Why April was Wall Street’s best month in decades – despite dismal mainstreet news

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It’s a bull market – for now. Shutterstock

Kim Kaivanto, Lancaster University

At times the contrast between the real economy and the stock market is striking. For US stocks, April was their best month since 1987, while at the same time real economic indicators – such as employment, manufacturing, services, trade, commodities and GDP – tanked. It seems that in April, the stock market caught the tail end of spring break spirit.

Some suggest this shows investor sentiment is free of any anchor in the real economy. Either this or rampant speculative flows “buying the bottom” have become a self-fulfilling force. I argue that market sentiment in April was informed by twin-howitzer policy deployments of overriding force and clarity, but which are ultimately of finite holding power.

During economic contractions, stock prices generally react negatively to unanticipated increases in unemployment. Research shows that a rise in unemployment portends reduced earnings and dividend growth for companies. This relationship is especially strong during economic contractions. So when unemployment increases unexpectedly, stock prices fall – usually.

Yet the big step-change increase in initial jobless claims in the week ending March 21 coincided with an extraordinary sequence of dramatic response measures by the US central bank, the Federal Reserve. The stock market’s bounce began on the following Monday and continued throughout April, despite mounting unemployment-insurance claims, which have now crossed the 30 million mark.

One particularly cynical reason for this is that furloughed and laid-off employees relieve businesses of costs. Of course, the wider economy is deprived of their spending as well. But from the third week of March, the trajectories for unemployment and spending were firmly set and known to market participants.

From that time onward, the subsequent rise of unemployment and the associated fall in spending were no longer “unanticipated”. The cascade of furloughs and lay-offs were predictable and so this information was built into both sentiment and stock prices at the time. Hence, the weeks of increasingly dire real-economy figures didn’t move the market in a big way.

Jobless claims tracked with the S&P 500 stock index.
Kim Kaivanto, Author provided

Government intervention

But the more important factor for this month-long rise of the US stock market in the face of consistently dismal real-economy news was the unprecedentedly large, double-barrelled federal response – of financial-sector liquidity programmes and real-sector stimulus programmes – which was also emulated by governments around the world.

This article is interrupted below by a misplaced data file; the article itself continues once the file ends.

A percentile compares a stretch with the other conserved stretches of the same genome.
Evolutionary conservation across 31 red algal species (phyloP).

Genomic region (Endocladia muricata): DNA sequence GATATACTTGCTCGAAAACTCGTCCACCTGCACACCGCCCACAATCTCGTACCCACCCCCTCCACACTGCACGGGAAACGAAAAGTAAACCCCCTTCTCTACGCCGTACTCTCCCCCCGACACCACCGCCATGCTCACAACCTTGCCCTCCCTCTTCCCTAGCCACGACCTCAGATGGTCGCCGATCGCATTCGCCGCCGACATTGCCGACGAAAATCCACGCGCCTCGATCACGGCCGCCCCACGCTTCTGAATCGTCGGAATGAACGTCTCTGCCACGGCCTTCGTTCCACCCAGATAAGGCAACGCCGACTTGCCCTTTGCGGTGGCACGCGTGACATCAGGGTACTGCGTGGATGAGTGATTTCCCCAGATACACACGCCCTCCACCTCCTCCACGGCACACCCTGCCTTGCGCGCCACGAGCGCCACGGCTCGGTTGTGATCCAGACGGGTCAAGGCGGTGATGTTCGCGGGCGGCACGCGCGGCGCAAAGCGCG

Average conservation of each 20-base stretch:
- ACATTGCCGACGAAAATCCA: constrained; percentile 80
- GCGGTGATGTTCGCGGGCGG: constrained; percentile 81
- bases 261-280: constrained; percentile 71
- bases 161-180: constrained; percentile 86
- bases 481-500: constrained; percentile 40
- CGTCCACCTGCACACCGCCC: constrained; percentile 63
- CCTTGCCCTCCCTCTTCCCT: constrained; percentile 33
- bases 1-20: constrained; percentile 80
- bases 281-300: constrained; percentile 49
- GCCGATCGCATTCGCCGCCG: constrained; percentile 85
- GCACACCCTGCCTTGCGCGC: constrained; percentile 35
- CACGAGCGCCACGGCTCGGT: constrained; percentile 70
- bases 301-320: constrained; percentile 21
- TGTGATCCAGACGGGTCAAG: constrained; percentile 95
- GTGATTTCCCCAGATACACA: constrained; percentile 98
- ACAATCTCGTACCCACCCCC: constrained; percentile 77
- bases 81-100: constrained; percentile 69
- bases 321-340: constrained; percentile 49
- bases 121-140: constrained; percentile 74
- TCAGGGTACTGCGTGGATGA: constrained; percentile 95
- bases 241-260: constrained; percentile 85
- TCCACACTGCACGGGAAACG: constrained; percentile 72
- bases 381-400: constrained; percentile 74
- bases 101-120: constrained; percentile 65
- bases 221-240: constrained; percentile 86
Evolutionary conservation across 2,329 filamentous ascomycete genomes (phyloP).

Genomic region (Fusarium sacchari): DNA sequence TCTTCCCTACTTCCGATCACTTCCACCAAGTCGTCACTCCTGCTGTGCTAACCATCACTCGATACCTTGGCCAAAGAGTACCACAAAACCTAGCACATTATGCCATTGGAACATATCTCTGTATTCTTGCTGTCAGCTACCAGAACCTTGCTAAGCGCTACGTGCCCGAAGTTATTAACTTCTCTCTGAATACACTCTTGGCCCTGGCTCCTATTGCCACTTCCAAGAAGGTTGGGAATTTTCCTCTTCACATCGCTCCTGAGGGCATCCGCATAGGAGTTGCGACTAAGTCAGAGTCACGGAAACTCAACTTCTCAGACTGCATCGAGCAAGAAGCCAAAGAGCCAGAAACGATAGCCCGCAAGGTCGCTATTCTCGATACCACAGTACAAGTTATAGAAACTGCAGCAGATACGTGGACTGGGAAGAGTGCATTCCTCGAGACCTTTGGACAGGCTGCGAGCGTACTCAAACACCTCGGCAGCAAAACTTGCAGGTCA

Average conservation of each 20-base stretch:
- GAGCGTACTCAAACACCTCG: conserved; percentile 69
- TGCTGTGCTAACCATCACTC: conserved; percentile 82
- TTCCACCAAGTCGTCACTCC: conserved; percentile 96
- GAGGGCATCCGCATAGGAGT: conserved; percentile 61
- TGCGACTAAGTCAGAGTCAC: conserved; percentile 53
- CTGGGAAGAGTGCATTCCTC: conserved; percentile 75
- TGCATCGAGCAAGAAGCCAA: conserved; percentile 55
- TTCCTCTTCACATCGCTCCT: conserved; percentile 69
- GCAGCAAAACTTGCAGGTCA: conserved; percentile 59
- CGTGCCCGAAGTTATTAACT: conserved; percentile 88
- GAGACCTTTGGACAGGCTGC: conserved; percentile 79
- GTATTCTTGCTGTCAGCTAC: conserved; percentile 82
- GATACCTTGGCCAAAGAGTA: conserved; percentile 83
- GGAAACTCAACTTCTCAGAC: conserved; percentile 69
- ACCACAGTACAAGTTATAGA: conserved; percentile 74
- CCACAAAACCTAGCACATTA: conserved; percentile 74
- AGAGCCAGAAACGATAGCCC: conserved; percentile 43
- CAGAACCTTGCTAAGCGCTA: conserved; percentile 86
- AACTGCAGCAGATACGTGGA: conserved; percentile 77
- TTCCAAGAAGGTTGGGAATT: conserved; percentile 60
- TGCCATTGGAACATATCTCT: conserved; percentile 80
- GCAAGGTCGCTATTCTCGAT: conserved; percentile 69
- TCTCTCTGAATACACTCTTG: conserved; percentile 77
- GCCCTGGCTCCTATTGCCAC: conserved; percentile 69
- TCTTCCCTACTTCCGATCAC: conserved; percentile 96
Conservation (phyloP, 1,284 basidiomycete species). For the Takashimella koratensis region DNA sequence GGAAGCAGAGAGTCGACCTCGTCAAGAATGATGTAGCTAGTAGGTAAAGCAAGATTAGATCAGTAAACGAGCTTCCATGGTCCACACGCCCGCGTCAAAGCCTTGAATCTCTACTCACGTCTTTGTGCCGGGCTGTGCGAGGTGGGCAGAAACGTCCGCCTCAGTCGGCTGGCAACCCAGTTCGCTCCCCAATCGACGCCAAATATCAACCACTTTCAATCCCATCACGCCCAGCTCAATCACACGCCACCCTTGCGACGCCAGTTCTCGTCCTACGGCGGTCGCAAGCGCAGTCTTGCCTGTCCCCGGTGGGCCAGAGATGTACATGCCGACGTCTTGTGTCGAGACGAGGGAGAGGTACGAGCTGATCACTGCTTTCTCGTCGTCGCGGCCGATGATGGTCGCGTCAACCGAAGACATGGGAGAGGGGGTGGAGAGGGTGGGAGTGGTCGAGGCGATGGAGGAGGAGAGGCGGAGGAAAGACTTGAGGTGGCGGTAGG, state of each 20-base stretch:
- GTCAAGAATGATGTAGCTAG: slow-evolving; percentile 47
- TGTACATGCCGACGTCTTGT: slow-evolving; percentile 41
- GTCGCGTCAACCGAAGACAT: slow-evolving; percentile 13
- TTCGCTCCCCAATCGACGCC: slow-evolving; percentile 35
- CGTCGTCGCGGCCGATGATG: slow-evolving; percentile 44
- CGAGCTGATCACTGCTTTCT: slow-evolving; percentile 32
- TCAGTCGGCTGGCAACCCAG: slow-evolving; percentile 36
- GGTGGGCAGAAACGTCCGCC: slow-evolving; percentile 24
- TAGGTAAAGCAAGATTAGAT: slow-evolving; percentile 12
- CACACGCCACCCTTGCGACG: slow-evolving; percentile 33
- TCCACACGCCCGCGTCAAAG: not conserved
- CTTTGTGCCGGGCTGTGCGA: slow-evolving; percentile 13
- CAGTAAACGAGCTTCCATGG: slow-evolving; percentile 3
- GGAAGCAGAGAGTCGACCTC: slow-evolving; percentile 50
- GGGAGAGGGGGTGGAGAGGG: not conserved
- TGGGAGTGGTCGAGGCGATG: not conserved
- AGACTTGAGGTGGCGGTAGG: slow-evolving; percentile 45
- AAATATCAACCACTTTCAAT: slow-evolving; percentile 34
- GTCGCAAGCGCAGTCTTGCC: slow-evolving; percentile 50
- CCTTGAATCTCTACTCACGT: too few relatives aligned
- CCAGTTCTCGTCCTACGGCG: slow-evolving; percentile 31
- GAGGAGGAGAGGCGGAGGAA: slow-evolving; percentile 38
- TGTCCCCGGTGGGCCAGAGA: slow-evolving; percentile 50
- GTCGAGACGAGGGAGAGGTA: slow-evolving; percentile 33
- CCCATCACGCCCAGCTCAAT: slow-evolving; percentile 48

The US Federal Reserve’s extraordinary policy measures – and subsequently the nearly US$3 trillion authorised by the US Congress in the form of the CARES Act – provides firms and markets with emergency liquidity support to stave off an avalanche of defaults. Despite curtailed consumer and business spending, these government programmes offer businesses a means of avoiding immediate defaults – hopefully until the lockdown policies can be lifted. Think of this as an emergency transfusion and cauterisation of the wound.

The economic historian Niall Ferguson has suggested that the sheer scale of this state intervention is distorting the signals we are getting from the financial markets. But the breadth and scale of the intervention has an effect of its own, which is just as important as the support itself. It sends a credible signal that under the Trump administration, business will get all the support it needs to weather this pandemic. The US president sees buoyant markets as the key to his re-election, and he is dedicated to using all means at his disposal to that end.

Long-term debt issues

Buried in the weeds of this global crisis, seeds of destruction are sprouting. Much of the CARES Act emergency support for business consists of lending programmes. Of this, the US treasury received US$500 billion to support hard-hit big businesses like airlines, as well as states and cities – with loans, loan guarantees, and other investments.

But already in the autumn of 2019, the debt burden of US corporates approached a whopping US$10 trillion. As a ratio of GDP, the debt of nonfinancial firms in the US is at an all-time high. Some calculations place the proportion of “zombie firms” – companies whose earnings are so low that they must issue new debt just to cover the interest-payment obligations on their existing debt – at 16% among US public companies. Not only is lockdown pushing this figure higher, but so are the very loan programmes which were created to serve as emergency lifelines.

For large firms, refinancing continues to be viable, albeit with shortened maturities. Stress-test analysis of S&P 500 firms reveals a shift: fewer strong firms and more weak and vulnerable ones. So even with further top-ups to CARES Act programmes, the eventual recovery is likely to be subdued, at least until an effective COVID-19 vaccine becomes widely available.The Conversation

Kim Kaivanto, Senior Lecturer in Economics, Lancaster University

This article is republished from The Conversation under a Creative Commons license. Read the original article.

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